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Acts #61 (chapter 17:4-9, 12-15)

The Book of Acts

Men Who Turned the World Upside Down, Part 2

Acts 17:4-9, 12-15

 

Last week we began a study of Acts 17 where we find it being said of Paul and Silas that they were men who "turned the world upside down" for Jesus.  And through their ministry in two cities, Thessalonica and Berea, we are looking for the things that make that happen. 

What is it about a person that allows God to use them in such a way that the entire area, the known world of the day, is impacted by their testimony?  So far, we've looked at two characteristics. 

First, they were men of courage, and second, their content, their message was the Word of God and what it says about Jesus. 

Wherever they went, regardless of the consequences, they boldly preached the message of salvation available only in Jesus Christ.

There are three more characteristics I want us to see tonight and to be able to do that, we're going to need to jump right in.  The third characteristic is

3.  Converts

You can know you are making an impact on the world when you see people being converted to faith in Jesus Christ.  Evangelism done the New Testament way, which involves discipleship, will make a difference in the world.

Notice what happened in

verse 4

Paul arrived in Thessalonica, went down to the local synagogue, preached Jesus, and some of those Jews got saved.  By the way, notice, they were persuaded. 

Paul presented the gospel in such a way that they couldn't argue against it.  The Holy Spirit then, took the presentation and convinced them about Jesus.

When they went to church that day, they weren't even looking for the Messiah, but before worship was over, they were saved. 

Now, down in Berea, they were just waiting to believe, already looking and searching and all they did was grab a copy of the Old Testament and observe how it lined up with what Paul preached and they were convinced.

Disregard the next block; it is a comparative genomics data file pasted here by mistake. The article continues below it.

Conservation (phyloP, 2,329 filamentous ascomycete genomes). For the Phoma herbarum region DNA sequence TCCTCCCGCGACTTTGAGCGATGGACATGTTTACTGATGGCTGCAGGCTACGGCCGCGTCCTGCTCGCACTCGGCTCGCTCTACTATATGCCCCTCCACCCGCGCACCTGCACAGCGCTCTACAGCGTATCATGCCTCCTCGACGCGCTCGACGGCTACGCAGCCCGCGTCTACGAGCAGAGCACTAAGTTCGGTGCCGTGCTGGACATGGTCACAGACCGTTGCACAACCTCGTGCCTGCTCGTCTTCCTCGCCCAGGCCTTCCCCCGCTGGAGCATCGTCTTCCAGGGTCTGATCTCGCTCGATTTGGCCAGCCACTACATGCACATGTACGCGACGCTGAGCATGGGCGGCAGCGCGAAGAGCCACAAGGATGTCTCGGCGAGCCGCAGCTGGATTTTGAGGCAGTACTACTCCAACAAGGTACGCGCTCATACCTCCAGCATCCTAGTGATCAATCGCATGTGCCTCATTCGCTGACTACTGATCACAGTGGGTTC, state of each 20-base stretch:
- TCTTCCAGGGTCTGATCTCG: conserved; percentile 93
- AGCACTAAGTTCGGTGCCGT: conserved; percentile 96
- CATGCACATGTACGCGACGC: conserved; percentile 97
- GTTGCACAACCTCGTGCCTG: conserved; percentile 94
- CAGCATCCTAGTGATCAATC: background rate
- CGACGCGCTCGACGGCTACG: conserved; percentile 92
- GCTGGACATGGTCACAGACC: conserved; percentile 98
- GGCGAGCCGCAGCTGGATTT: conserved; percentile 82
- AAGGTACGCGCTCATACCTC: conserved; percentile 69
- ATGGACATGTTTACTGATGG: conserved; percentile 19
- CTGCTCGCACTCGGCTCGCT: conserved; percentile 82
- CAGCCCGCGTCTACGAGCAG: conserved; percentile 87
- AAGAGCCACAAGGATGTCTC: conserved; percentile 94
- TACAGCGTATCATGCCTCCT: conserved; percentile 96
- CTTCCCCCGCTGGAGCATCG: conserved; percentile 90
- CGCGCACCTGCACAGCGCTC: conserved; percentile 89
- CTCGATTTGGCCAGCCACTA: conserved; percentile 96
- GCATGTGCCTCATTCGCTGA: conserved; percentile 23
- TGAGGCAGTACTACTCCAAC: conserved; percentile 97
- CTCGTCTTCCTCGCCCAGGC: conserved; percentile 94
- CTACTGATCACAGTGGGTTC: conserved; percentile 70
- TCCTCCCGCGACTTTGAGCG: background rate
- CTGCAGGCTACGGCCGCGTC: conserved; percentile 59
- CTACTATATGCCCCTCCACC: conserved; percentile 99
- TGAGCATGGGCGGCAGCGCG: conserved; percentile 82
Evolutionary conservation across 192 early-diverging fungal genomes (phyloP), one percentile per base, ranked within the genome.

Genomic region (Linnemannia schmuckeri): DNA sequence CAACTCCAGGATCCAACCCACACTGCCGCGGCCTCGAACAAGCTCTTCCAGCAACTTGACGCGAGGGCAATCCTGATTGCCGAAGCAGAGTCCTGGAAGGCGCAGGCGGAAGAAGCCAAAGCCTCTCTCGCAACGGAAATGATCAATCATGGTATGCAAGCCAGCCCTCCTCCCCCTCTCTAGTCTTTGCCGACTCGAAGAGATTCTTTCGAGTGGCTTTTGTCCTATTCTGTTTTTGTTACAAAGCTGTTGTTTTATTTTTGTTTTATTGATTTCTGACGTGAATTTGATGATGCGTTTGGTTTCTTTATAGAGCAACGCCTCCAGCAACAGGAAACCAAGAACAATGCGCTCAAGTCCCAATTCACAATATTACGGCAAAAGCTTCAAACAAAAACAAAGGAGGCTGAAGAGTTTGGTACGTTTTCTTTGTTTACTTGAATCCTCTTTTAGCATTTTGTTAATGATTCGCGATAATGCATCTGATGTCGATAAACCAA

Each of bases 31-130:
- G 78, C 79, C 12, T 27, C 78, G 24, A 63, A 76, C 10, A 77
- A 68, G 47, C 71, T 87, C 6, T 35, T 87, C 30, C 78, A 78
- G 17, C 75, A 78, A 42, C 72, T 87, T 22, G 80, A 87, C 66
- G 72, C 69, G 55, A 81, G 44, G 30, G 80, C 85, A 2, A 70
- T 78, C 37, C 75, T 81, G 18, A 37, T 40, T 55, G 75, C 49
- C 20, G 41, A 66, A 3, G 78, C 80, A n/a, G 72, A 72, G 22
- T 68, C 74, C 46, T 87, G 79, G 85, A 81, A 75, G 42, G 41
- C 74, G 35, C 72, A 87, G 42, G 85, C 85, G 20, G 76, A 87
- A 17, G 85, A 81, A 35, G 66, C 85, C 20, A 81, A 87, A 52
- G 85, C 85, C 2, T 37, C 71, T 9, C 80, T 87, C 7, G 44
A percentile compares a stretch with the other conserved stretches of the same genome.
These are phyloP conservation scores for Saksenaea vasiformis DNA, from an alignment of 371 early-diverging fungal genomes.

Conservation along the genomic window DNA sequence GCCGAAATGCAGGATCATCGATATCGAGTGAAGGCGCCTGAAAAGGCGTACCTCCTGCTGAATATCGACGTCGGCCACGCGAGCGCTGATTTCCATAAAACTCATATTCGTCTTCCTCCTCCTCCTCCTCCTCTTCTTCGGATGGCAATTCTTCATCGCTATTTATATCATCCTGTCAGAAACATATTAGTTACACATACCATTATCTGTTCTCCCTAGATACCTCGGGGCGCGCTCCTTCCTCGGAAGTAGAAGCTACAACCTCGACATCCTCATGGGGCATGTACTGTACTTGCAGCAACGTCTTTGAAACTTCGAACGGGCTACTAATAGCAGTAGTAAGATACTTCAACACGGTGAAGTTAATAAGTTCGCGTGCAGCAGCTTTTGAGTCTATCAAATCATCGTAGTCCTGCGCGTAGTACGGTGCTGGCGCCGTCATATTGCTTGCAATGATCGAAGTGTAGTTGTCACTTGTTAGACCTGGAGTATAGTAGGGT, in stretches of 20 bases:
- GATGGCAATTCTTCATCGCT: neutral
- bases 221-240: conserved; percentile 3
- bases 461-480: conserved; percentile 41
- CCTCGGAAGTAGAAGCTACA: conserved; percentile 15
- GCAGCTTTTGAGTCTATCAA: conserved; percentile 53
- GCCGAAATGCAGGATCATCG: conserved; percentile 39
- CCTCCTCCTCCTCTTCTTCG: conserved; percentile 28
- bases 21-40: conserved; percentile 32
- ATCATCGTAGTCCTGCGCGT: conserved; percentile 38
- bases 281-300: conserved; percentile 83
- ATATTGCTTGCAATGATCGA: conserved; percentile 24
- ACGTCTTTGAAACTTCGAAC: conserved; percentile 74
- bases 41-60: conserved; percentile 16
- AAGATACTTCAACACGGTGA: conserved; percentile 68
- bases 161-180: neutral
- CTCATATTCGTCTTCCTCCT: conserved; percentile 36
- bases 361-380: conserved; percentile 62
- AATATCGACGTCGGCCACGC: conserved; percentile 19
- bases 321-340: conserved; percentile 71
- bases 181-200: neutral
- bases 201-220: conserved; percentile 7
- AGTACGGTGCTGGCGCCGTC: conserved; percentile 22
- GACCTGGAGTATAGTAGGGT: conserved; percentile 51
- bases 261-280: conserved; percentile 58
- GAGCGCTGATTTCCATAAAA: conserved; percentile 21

verses 11-12

In Thessalonica, it took persuasion.  In Berea, they simply confirmed the message through their search of Scripture.  But in both cases, people were saved.  By the way, God still uses both approaches.  Some are looking and searching and others have to be knocked on their back and persuaded.  God uses a variety of methods to bring people to salvation.  But conversion always follows a presentation of the gospel. 

The results of the preaching was converts. And notice, verse 4, there were some Jews, a bunch of Gentiles and several influential ladies that were converted.

And what we have there is the beginning of a beautiful, diversified congregation in Thessalonica. 

Then, over in Berea, you have a similar thing.

verse 12

Now let me show you something.  Notice the description that is given of these Berean believers.  We are led to believe they are a more fair-minded, noble people than those in Thessalonica.  They are searching the Scriptures. They are open to the message, and again, some of the Jews, many of the Greeks and prominent women are saved and a church is born in Berea.

But I find it interesting that we never hear another word in the New Testament about the church in Berea.  On the other hand, you hear a lot about Thessalonica.  In fact, I think it safe to say that Thessalonica became the most beloved church that Paul ever wrote to. He just loved those people. And of all the churches that are written to in the New Testament, they seem to be the most like Christ wanted the church to be.

Isn't it interesting that with Berea you have those that were eagerly saved, yet you never hear about them again and in Thessalonica, they had to be persuaded, but when they got saved, they became what God wanted the church to be?